Tayrona National Park is an idyllic place on the Caribbean coast of Colombia, but what for many is a relaxing beachside paradise, for me turned out to be an ordeal.
A FALSE START
The day I intended to travel to Tayrona National Park, the heavens opened. I’d only just returned from the epic Lost City trek and all of my clothes, which had just gone through the laundry, were drenched on the washing line. Unless I wanted to spend my time in Tayrona National Park naked, I would have to wait an extra day.
FROM TAGANGA TO TAYRONA NATIONAL PARK
I made it to nearby Santa Marta without any mishaps, but things went downhill pretty fast from there. Popping into a local supermarket for some snacks, I had to queue for ages only to find that the products wouldn’t scan. The solution? To confiscate my purchases.
Empty handed, I spent a long time trying to locate the bus for El Zaino – the entrance to Tayrona National Park.
Finally on my way, as the bus approached Tayrona National Park, it was flagged down by police who proceeded to search the vehicle and request ID from every passenger. Some had to accompany them to the roadside for a grilling as the rest of us baked like potatoes in the blistering sun.
ARRIVING AT TAYRONA NATIONAL PARK
The delay to our journey meant that there was a massive queue at the park entrance and matters weren’t helped by the painfully inept receptionist who was taking entry fee payments at a snail’s pace.
DON PEDRO CAMPSITE
A hot and humid 45-minute walk later, I arrived at my campsite – Don Pedro, near Arrecifes beach. Tents were a $12,000 COP, which seemed reasonable until I discovered the tarantula inside!
Although they let me move to another one, one of the young staff teased me incessantly until I checked out.
HASSLE ON THE BEACH
The worst was yet to come. As I set off for the beach in the hope of finding some fellow travellers to talk to, I met a local man on the path and he said he’d accompany me. I had no reason to suspect he meant any harm as I’d seen him before at my hostel in Taganga and knew he drove their direct bus to Tayrona National Park.
He told me he was heading back to Taganga soon but first we could get a beer from his friend. He’d been very civilised and I was enjoying the opportunity to practise Spanish, so I agreed. His friend sold us beers from a cool box outside his shack and my companion asked if he could stay the night.
Afterwards, we wandered a little further along the beach, where I expected to find signs of civilisation, but instead the area was virtually deserted.
It was here that things turned sinister. My companion started to teach me the Spanish words for various parts of the body, each of which he tried to touch. Then the one-liners started coming in quick succession.
‘You’re an angel sent down from heaven’
‘When I look into your eyes I can tell you have a good heart’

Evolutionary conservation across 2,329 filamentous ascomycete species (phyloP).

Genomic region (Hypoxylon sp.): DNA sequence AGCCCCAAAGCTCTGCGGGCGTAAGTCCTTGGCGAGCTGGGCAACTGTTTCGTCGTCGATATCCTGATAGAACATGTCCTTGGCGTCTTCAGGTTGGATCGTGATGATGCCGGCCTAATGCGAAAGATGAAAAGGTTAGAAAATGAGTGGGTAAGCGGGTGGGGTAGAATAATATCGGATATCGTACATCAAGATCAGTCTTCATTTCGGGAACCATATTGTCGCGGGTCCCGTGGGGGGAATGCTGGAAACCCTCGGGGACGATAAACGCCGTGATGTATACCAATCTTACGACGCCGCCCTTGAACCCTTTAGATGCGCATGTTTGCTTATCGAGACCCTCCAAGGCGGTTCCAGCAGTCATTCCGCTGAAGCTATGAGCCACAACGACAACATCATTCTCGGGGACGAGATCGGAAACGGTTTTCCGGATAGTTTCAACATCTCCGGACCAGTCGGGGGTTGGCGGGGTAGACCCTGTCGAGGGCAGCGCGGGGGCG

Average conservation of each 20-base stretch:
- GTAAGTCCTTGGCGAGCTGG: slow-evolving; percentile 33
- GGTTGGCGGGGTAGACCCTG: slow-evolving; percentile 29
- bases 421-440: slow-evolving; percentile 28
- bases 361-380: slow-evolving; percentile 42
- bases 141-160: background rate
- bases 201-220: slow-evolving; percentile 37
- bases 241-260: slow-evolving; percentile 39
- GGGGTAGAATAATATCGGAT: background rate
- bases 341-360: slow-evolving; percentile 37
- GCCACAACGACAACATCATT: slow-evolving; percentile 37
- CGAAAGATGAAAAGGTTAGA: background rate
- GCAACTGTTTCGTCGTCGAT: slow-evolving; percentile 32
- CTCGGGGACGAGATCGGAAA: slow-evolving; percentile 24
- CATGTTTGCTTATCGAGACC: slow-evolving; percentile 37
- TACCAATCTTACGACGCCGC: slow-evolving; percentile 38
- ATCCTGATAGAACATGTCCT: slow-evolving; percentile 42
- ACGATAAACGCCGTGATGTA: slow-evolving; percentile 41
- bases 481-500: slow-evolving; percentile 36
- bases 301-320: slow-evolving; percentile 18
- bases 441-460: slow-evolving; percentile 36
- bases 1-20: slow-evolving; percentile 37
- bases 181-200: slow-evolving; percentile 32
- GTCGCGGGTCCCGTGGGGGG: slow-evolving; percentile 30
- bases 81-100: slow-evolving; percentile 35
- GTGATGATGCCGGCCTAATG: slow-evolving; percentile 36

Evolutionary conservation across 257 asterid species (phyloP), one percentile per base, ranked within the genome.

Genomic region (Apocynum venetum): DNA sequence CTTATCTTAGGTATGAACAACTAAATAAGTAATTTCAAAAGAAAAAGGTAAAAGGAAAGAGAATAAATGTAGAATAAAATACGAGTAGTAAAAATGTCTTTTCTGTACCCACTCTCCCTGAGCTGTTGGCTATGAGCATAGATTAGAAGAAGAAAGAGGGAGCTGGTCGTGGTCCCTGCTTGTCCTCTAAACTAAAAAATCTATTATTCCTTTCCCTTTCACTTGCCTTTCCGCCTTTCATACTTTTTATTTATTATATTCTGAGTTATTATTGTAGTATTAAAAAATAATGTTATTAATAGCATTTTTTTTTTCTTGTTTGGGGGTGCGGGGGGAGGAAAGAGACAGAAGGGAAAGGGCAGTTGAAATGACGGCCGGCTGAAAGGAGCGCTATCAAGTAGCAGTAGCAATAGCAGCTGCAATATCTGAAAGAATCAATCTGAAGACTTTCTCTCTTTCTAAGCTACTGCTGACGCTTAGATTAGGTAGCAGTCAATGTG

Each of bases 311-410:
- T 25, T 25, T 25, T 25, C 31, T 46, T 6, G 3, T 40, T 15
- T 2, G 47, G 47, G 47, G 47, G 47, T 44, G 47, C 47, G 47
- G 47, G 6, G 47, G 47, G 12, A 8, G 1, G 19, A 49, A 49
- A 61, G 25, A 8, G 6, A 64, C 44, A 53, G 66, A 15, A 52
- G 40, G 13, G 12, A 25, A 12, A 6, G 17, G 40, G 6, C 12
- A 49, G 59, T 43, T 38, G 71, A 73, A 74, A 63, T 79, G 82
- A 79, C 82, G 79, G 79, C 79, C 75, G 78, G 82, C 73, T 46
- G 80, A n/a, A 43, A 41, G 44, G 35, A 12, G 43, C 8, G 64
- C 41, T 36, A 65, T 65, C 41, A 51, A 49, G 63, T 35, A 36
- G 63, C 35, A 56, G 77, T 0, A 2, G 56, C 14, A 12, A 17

‘Do you like massages. You seem tense’
‘Put your hand on mine so we can compare the colour of our skin’
‘Let me read your palm… This line shows that we were meant to meet and be together’
Sensing his reluctance to back off, I told him I needed to get back to my campsite and started to walk back along the beach. He followed me, asking ‘Que pasa?’ and ‘Porque no?’. He tried to hold my hand and, at one point moved in to kiss me.
As we neared Don Pedro, daylight was fading and he used it as an excuse to ‘have to stay in my tent’. I insisted he borrow a torch from my campsite and finally brushed him off.
ROBBERY AT CABO SAN JUAN
Later, I discovered that the most sociable part of Tayrona National Park is much further along the beach at a place called Cabo San Juan. While the prospect of spending a night swinging from a hammock as the waves lap beneath your feet is pretty appealing, in reality, this campsite is a hot bed of drunken shenanigans and opportunistic theft.
My dry bag was stolen overnight. Although all it had contained was toiletries, Tayrona National Park is not the kind of place where you can replace these items.
RETURN TO TAGANGA
Having met some people for the return journey to Taganga, we splashed out on a shared cab for the final stretch from Santa Marta. It overheated and broke down.
That evening, after an amazing dinner at the Pachamama restaurant with new friends from my hostel, we headed to El Mirador nightclub and who should appear? Non other than my letchy beach companion!
Tayrona National Park would be a wonderful place given the right circumstances. It’s a good idea to travel there as part of a group and, if you are staying at one of the more remote campsites, to not stray too far along the beach by yourself as darkness is approaching. If you’re concerned, tell the staff where you’re going and how long you’ll be. Don’t go swimming by yourself as there are some serious rip currents in the area. And use the lockers provided at the campsites. Though small, it’s good to have the peace of mind that at least your most valuable items are secure.